Russia -1

Why Smile?

                       06 Dec 2007



Breaking out of 70 years of Communist rule has given the whole of Russian society new opportunities and new freedom.  The fresh air of freedom has allowed flowers to bloom.  Behind this cheerful mask, however, lies a country still burdened by its past -- a dark inheritance of poverty and corruption.  Unseen by most visitors are the small towns and rural areas gripped by wrenching poverty.  There is little to smile about when a third of the population lives on a dollar a day.  In addition to the discouragement of poverty is the lack of integrity in law and order.  Bribery, at all levels, is accepted as a national way of life.  It is estimated that Russians spend about half of the value of their national budget on bribes.  It appears that Russia has a long way to go to enter into the 21st century.

 Corruption is part of every fabric of the Bashkir society.  Nowhere does corruption show it’s self more than in the practice of tax evasion.  The extremely high taxes are a great impediment to business success.  The average business owner avoids much of the taxes by keeping two sets of books -- one for their own use and one to show the tax authorities.  This deception occurs even though Ufa is one of the most heavily policed cities in the world.  As one moves around the city, rarely does 10 minutes pass without seeing an officer in uniform.  Some of these officers are students from the large Ministry of Internal Affairs training facility in Ufa.  Others are officers of the Road Police Service. They are the Russian version of the Highway Patrol.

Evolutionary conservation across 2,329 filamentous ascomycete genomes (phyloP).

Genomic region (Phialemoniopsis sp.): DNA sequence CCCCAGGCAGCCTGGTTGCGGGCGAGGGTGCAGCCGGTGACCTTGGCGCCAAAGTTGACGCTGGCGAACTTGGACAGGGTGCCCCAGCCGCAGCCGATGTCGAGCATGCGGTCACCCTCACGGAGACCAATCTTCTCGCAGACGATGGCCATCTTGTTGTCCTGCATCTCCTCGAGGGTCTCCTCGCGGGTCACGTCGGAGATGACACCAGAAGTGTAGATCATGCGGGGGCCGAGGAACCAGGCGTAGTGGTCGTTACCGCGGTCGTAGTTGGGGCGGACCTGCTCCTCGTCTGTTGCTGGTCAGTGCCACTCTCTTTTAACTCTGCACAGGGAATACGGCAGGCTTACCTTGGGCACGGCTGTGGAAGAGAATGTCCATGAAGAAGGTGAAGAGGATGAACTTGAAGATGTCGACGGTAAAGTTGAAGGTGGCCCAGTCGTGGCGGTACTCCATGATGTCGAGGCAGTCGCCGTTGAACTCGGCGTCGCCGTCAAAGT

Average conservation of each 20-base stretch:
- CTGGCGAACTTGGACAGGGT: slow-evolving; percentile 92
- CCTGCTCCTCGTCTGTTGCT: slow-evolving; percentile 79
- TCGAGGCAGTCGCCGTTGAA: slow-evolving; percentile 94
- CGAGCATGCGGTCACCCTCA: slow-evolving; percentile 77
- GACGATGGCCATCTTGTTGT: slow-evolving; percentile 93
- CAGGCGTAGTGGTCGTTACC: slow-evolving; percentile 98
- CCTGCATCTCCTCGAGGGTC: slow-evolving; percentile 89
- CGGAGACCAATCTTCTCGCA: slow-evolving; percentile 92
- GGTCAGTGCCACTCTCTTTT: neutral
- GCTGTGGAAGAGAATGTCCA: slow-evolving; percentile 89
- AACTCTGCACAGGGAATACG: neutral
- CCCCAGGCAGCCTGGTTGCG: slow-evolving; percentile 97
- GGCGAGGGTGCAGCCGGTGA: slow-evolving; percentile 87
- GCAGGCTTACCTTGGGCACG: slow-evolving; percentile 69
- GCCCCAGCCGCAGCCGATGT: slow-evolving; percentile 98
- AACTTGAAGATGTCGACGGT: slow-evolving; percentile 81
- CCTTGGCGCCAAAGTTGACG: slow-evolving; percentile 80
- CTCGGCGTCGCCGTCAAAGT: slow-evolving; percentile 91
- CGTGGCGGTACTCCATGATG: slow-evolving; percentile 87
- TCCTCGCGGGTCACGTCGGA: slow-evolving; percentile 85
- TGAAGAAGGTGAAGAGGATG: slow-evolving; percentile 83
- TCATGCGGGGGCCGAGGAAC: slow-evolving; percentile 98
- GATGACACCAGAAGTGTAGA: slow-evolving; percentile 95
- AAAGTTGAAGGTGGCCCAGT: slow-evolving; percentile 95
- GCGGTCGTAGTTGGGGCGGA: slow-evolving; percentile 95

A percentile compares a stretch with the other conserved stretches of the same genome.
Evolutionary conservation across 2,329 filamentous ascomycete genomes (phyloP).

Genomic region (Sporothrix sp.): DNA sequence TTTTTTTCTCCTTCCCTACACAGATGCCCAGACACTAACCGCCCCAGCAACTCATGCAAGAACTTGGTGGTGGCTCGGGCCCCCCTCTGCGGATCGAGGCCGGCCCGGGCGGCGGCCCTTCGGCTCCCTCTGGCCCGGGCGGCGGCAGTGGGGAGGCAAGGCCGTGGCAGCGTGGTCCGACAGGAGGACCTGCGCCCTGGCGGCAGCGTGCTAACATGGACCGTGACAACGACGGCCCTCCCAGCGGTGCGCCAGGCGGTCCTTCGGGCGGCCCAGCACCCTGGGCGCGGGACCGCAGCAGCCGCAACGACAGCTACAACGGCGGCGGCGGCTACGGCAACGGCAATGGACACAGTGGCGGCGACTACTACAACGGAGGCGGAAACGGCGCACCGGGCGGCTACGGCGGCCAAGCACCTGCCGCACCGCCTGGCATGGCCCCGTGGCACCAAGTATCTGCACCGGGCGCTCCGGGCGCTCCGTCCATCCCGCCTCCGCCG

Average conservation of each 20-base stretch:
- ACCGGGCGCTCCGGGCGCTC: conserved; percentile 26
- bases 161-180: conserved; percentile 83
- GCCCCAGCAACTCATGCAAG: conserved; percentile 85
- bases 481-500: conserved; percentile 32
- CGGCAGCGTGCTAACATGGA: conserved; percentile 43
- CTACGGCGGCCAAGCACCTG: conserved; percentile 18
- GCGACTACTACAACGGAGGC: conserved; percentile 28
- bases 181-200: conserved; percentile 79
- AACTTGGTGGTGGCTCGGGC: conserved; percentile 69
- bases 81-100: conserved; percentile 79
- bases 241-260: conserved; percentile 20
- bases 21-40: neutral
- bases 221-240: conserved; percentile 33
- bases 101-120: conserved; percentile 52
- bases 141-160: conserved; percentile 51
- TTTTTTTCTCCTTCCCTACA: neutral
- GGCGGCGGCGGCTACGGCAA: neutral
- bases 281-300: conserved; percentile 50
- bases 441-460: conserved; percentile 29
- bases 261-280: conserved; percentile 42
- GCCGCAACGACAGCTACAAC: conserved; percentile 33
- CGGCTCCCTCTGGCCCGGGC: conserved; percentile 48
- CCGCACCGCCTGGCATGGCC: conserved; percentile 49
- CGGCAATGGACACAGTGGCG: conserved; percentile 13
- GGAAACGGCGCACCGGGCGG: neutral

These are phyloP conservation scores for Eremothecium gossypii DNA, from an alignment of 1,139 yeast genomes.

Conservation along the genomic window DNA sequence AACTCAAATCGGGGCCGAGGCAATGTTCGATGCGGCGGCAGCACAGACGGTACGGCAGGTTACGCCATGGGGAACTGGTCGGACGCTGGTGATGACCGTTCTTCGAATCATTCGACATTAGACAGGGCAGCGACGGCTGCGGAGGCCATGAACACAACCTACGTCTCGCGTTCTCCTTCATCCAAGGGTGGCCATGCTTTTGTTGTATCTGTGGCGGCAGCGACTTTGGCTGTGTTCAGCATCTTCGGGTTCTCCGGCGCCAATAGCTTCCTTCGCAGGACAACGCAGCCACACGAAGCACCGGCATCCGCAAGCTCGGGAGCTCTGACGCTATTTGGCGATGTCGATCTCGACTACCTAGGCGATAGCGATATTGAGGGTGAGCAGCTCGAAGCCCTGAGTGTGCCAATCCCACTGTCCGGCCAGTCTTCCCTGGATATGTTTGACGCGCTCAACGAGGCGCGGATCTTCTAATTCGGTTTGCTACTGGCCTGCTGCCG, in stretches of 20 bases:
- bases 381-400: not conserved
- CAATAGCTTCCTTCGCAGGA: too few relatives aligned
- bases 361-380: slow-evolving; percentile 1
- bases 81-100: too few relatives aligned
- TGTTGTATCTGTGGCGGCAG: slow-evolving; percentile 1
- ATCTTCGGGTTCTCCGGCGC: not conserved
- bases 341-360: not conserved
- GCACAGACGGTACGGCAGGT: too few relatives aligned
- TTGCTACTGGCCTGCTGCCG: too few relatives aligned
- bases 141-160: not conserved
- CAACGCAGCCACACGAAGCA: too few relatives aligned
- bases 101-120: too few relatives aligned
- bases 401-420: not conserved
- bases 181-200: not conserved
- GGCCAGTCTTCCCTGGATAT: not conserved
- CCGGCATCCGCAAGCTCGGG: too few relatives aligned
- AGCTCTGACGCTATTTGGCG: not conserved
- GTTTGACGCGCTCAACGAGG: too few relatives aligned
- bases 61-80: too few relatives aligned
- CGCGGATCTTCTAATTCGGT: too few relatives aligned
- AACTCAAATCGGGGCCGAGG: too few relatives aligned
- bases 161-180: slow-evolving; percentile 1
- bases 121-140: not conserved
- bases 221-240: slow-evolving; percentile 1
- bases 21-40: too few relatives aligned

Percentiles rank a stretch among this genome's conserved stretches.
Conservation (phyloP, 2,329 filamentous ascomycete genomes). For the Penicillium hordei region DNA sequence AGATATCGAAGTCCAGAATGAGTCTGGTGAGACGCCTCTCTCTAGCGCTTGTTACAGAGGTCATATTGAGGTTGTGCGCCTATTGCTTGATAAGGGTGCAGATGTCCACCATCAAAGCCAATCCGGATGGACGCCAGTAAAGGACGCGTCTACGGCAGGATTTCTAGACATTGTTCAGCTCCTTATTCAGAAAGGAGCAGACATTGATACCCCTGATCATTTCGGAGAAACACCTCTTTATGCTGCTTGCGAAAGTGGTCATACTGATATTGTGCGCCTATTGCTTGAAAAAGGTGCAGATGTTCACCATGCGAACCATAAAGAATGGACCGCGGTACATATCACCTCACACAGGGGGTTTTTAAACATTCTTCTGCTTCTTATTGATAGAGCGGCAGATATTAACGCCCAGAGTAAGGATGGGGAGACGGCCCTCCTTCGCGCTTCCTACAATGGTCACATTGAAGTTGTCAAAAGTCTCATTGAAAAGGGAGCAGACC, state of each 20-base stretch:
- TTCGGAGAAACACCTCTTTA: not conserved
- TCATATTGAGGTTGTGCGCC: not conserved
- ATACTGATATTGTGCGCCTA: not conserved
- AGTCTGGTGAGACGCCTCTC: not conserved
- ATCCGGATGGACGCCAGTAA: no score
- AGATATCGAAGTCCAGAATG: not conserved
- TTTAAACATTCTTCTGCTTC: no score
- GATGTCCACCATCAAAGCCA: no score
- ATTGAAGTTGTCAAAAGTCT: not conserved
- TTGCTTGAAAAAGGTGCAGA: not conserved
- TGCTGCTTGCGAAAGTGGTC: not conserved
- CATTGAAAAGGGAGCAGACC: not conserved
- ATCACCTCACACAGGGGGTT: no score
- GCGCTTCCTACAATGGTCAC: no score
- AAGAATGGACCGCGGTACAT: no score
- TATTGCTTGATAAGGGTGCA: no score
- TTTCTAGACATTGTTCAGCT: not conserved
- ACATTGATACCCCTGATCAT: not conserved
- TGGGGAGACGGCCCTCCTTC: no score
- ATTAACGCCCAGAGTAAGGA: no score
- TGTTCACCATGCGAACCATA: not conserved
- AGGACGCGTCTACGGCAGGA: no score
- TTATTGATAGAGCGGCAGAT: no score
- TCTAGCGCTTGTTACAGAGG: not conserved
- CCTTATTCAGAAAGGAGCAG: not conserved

These highway patrolmen, seem to be everywhere at the same time.  … You see them in dark blue uniforms with bluish white stripes, wielding a short black and white stick.  If they point the stick at you, pull over to the curb immediately. Once they have you on the side of the road, the officers will check your documents, … ask you a few questions, … and let you go, or … you will be invited to the officers’ car.  Once in the car, possible violations of the law, … both real and imagined, … are alluded to.  The motorist … without even asking what the violation is … will begin negotiation of the bribe … “skol’ko?” – How much? … “100 rubles,” the officer will reply. 

When missionaries are pulled over by the DPS, It is important that they remain courteous, that they have their papers in order, … and that they not pay the bribe.  Rather, this inconvenience can be seen as a witnessing opportunity. 

 The intimidation of seventy years of state-sanctioned fear makes life hard.  People often say. …“What is there to smile about?” Instead, they wear an expressionless, unapproachable face. The Bashkir populace is a people that live somewhere in between a public mask and a private openness. On the streets … on public transportation … no matter where one travels … one quickly learns that smiling in public is considered strange.  A bus ride can be uncomfortable for an American used to smiling.  Not only are you viewed with suspicion … but at times you are made to feel very unwelcome.  For not only is it taboo to smile … but to approach someone in public and speak to them about anything other than the time or ask directions is seldom done.

 Years of oppression have left their mark on the people of Bashkortostan. They are suspicious and it takes time to gain their trust.   Once taken into their confidence, however, a friend for life is made.  They are a people caught in between two opposing roles out of historic necessity to subdivide their lives into public and private spheres.

YOU can bring the Bashkir people the message of hope! … The Gospel message can break the bonds of oppression.

The time is NOW to become involved in this work in Bashkortostan.  Come and share the love of Jesus with these people.  Bring them Jesus.  Bring them hope.  Bring them a reason to smile. 



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